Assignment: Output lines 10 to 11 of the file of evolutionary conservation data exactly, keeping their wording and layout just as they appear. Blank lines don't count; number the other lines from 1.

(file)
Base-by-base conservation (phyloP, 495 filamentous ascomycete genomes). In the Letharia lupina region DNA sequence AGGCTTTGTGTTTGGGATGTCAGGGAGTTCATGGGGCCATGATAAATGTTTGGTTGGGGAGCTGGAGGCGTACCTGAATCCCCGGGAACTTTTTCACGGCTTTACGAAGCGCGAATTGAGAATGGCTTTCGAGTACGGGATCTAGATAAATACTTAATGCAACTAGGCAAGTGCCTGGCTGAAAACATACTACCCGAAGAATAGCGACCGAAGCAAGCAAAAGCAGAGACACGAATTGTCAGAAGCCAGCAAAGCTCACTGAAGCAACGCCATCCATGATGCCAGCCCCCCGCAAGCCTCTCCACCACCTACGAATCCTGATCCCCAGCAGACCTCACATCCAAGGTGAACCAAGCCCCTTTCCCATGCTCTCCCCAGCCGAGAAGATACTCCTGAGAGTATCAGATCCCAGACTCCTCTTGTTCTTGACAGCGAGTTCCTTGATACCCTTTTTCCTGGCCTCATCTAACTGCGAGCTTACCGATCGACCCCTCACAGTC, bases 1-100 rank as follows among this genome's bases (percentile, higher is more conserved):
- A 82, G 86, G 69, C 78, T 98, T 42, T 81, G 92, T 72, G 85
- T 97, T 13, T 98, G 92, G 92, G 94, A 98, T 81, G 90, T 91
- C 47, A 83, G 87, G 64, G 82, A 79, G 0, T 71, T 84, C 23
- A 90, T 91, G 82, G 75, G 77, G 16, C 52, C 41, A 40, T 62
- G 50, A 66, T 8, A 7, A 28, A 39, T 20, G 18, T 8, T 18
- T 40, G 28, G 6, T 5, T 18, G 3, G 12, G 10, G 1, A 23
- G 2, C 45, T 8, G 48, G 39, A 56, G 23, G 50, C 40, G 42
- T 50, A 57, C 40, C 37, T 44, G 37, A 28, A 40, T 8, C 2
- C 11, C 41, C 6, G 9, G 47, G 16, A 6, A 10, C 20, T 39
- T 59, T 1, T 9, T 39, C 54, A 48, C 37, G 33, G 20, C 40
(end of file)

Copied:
- C 11, C 41, C 6, G 9, G 47, G 16, A 6, A 10, C 20, T 39
- T 59, T 1, T 9, T 39, C 54, A 48, C 37, G 33, G 20, C 40